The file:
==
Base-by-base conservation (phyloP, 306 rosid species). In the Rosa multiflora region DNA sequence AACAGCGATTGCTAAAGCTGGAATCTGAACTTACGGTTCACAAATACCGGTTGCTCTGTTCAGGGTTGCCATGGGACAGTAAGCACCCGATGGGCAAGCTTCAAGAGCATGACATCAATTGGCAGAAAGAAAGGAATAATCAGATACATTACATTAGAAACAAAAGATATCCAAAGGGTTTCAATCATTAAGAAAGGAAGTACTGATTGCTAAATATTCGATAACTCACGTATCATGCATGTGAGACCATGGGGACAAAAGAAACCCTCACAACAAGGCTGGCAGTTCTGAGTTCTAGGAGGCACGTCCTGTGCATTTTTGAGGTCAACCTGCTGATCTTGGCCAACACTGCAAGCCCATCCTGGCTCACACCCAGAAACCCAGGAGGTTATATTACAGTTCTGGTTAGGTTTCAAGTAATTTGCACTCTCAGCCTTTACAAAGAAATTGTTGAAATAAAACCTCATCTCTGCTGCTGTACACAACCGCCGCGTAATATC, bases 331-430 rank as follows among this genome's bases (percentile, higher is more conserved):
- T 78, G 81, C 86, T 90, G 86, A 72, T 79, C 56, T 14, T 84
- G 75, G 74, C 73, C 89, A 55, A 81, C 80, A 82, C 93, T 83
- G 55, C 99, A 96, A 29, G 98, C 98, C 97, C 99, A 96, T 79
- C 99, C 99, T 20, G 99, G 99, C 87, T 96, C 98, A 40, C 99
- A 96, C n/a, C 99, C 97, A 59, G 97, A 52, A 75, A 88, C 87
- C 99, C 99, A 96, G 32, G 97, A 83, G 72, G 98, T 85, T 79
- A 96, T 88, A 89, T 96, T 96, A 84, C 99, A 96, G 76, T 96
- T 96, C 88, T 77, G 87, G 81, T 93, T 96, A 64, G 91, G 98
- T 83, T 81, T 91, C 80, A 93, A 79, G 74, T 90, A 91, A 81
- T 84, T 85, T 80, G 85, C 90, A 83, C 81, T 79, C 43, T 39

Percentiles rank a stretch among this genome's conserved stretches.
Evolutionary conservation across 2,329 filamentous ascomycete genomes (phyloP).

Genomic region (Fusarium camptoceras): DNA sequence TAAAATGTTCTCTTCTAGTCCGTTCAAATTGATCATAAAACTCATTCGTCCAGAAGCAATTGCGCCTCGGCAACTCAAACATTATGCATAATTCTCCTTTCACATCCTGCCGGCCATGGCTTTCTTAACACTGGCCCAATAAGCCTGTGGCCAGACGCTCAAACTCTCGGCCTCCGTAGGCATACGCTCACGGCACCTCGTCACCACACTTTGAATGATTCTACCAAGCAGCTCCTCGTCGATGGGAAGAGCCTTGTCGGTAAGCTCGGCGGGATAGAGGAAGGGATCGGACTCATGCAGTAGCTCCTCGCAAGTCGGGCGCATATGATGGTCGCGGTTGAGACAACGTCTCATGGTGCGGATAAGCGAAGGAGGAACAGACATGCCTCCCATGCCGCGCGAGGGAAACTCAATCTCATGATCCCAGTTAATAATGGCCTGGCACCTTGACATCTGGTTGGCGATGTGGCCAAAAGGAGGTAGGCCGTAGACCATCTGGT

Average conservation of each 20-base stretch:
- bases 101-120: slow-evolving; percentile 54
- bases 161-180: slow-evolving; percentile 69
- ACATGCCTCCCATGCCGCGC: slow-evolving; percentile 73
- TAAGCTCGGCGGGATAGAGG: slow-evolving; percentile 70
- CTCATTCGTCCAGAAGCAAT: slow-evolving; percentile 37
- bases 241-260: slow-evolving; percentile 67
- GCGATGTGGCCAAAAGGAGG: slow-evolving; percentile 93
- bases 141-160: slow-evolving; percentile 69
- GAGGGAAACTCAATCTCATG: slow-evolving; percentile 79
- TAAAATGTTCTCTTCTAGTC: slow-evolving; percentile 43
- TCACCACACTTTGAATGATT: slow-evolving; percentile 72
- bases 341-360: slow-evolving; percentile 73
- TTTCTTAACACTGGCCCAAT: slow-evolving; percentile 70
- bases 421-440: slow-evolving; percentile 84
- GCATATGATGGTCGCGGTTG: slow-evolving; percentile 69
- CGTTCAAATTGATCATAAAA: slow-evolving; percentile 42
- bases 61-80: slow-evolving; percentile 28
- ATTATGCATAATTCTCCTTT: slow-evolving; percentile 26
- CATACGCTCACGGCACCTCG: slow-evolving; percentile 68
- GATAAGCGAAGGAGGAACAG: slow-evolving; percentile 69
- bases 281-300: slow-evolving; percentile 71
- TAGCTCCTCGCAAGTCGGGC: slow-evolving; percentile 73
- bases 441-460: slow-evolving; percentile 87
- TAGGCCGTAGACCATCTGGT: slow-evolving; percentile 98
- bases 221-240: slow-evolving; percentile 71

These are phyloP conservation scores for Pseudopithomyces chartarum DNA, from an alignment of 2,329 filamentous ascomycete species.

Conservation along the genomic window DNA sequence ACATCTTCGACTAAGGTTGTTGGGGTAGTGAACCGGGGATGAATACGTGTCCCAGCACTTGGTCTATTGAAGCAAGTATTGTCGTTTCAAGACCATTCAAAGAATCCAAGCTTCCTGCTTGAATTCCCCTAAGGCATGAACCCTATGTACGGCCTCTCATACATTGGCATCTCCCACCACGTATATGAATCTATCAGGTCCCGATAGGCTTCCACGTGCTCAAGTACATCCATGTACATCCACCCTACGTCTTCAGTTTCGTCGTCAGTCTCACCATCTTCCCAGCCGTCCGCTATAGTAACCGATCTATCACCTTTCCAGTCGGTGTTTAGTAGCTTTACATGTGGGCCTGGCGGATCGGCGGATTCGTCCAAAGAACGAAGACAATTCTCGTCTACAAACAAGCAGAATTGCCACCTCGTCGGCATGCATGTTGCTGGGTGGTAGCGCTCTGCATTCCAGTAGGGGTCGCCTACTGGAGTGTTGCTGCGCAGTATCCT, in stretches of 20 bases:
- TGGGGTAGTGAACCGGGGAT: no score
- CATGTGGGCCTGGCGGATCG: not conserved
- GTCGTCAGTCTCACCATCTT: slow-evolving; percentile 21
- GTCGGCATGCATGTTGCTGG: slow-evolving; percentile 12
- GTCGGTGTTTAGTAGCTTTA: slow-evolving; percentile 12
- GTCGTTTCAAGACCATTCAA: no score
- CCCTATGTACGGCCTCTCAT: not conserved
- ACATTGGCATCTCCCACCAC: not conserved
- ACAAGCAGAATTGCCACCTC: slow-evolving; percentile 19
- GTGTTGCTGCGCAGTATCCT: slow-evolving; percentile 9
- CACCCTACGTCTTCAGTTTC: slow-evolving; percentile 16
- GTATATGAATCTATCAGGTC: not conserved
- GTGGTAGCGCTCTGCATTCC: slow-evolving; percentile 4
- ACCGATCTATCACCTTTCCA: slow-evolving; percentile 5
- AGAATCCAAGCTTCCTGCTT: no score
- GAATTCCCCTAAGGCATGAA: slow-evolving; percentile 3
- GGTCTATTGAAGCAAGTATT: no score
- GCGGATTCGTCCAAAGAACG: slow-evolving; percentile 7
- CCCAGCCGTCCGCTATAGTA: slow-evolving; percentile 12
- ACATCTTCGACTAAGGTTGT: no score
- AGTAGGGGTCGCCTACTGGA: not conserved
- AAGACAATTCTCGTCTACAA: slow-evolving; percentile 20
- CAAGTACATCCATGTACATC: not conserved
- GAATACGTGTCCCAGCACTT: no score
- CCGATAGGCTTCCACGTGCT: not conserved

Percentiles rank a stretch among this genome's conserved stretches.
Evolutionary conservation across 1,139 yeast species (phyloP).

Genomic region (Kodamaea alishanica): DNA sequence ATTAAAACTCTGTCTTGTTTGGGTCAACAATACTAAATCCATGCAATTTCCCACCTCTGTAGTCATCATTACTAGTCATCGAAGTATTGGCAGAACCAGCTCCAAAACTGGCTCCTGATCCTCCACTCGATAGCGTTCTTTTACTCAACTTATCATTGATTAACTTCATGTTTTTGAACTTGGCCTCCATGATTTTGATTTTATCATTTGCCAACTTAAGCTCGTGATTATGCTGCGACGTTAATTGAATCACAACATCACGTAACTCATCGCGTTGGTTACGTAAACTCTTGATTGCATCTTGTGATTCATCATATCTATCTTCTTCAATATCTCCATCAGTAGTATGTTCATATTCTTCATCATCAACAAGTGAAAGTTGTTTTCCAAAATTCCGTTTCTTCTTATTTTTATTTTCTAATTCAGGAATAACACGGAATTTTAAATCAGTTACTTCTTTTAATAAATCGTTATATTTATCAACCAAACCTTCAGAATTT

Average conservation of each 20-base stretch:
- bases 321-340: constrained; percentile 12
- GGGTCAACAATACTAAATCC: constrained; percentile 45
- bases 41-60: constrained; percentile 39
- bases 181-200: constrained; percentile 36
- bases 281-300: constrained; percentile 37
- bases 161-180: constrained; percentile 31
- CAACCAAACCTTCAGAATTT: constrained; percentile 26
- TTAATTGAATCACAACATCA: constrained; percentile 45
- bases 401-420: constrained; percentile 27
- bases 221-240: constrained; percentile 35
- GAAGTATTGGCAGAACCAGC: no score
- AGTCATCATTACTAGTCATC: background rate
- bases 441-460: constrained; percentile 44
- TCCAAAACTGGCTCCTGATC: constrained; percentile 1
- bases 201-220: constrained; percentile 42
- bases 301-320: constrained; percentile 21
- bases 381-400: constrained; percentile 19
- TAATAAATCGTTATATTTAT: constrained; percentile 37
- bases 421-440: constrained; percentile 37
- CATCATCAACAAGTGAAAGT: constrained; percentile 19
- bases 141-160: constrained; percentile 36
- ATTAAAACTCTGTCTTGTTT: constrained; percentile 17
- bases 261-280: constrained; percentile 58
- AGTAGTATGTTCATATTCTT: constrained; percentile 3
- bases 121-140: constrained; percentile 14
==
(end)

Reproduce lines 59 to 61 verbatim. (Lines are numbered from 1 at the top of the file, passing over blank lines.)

- GGTCTATTGAAGCAAGTATT: no score
- GCGGATTCGTCCAAAGAACG: slow-evolving; percentile 7
- CCCAGCCGTCCGCTATAGTA: slow-evolving; percentile 12